Could the Rams extend more of their own players? That's more likely coming this summer

A couple years ago at the NFL Combine, general manager Les Snead was first asked about the possibility that defensive tackle Aaron Donald could receive a contract extension. 

This was back in early 2017, when Donald had just completed his third season in the league and was just barely eligible to receive one. 

We all know how that story turned out — with Donald not attending training camp for two consecutive years but still receiving a lucrative extension just before the start of the 2018 season. And, oh by the way, Donald is now a two-time AP Defensive Player of the Year, earning the honor in both 2017 and 2018.

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But while Snead started his 2019 Combine press conference by joking that Donald will be attending training camp in late July, Snead was asked about two specific players and possible extensions at this year's combine: quarterback Jared Goff and cornerback Marcus Peters. 

Goff's situation is a bit more like that of Donald back in 2017, in that he's just now eligible for an extension after the third year of his rookie deal. But given the fifth-year option of Goff's No. 1 overall pick contract — which the Rams are surely going to pick up — his deal really isn't up for another two seasons. In that way, there isn't as much urgency to Goff's situation, even though he could get an extension at some point. 

As for Peters, he's under contract with his fifth-year option through the 2019 season. So he's also eligible for a new deal, but given that he's not up right at this point, a Peters extension also woudln't qualify for urgent business in March.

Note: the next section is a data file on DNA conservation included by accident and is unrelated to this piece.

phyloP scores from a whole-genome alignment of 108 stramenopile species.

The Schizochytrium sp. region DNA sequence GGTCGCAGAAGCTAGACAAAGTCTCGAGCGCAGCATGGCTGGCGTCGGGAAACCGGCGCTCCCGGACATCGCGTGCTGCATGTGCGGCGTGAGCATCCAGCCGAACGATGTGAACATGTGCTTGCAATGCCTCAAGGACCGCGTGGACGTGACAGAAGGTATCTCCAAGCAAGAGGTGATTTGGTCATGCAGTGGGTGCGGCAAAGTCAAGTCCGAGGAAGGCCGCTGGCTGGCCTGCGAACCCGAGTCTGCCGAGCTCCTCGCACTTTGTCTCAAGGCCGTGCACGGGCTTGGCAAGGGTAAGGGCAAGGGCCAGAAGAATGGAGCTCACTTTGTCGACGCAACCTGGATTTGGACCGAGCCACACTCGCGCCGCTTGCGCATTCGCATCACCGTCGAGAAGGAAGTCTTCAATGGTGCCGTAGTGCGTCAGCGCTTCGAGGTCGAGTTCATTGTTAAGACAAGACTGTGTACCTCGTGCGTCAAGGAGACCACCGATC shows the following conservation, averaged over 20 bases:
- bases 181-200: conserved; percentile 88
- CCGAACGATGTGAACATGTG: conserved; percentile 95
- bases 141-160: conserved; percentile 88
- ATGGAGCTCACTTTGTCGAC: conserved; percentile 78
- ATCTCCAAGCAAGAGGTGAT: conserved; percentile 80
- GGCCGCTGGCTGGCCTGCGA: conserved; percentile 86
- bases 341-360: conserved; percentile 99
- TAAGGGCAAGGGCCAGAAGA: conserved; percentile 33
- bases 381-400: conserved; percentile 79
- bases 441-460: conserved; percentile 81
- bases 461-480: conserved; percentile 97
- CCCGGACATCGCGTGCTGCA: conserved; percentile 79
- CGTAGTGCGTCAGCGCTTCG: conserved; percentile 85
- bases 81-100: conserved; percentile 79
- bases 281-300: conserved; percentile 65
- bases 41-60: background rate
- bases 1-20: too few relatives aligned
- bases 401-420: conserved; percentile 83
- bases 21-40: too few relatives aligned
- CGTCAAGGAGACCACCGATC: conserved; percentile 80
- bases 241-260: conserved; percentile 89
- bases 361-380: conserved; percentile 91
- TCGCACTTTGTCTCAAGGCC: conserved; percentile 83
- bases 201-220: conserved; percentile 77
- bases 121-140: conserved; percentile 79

"Usually what we've done in the past is when we do extend players who, let's call it, aren't up for free agency — we usually get through this upcoming free agency, upcoming draft and we start thinking about those things in the summer," Snead said last Thursday. "But right now, we'll through the next few months look at the more urgent business matters."

Extensions in the summer — that's what the Rams did last year with wide receiver Brandin Cooks, running back Todd Gurley, and right tackle Rob Havenstein to keep those key players in L.A. for the foreseeable future. And given the way Goff and Peters' contracts are currently structured, it stands to reason that it's when they could possibly be addressed, too. 

Specifically on Peters, Snead said that the Rams have had discussions about a long-term deal — both internally and with the player's representation at the time of the initial trade. 

"Because his situation is a little less urgent on the timeline — because it's not running out here in March — what we like to do is, hey, let's take care of the urgent business first, and then get through it," Snead said. "At that point, you've got to recalibrate and see where you stand. Many variables — dollars and budget being one — and then you get to the summer months and start talking about, OK, is there the Rob Havenstein? Is there the Brandin Cooks that you'd like to get done?"

But given that both Peters and fellow starting cornerback Aqib Talib will have their contracts expire at the end of 2019, Snead called cornerback "definitely a position we're going to scrutinize." 

"I think the way we'll do it is, we'll have a priority of position we should target. Now, where we're picking at 31 … it's a lot harder to gauge who is going to be there," Snead said. "Nowadays, it's like, OK, you can probably guess the top 10 to 15 [draft picks], but after that, the order gets a little funky and harder to figure out. So I think what we've got to do is be disciplined and go, let's call it, within a specific amount of positions if at that pick, or let's say we want to trade back into the second round or something and acquire more picks — you then take who you subjectively think is the best player available at those positions. Because if you go into it with one position, that's usually where you reach. Or maybe you get lucky and the position you really need is sitting there, but you always want to guard against, if you call it, the cognitive bias that comes into play."

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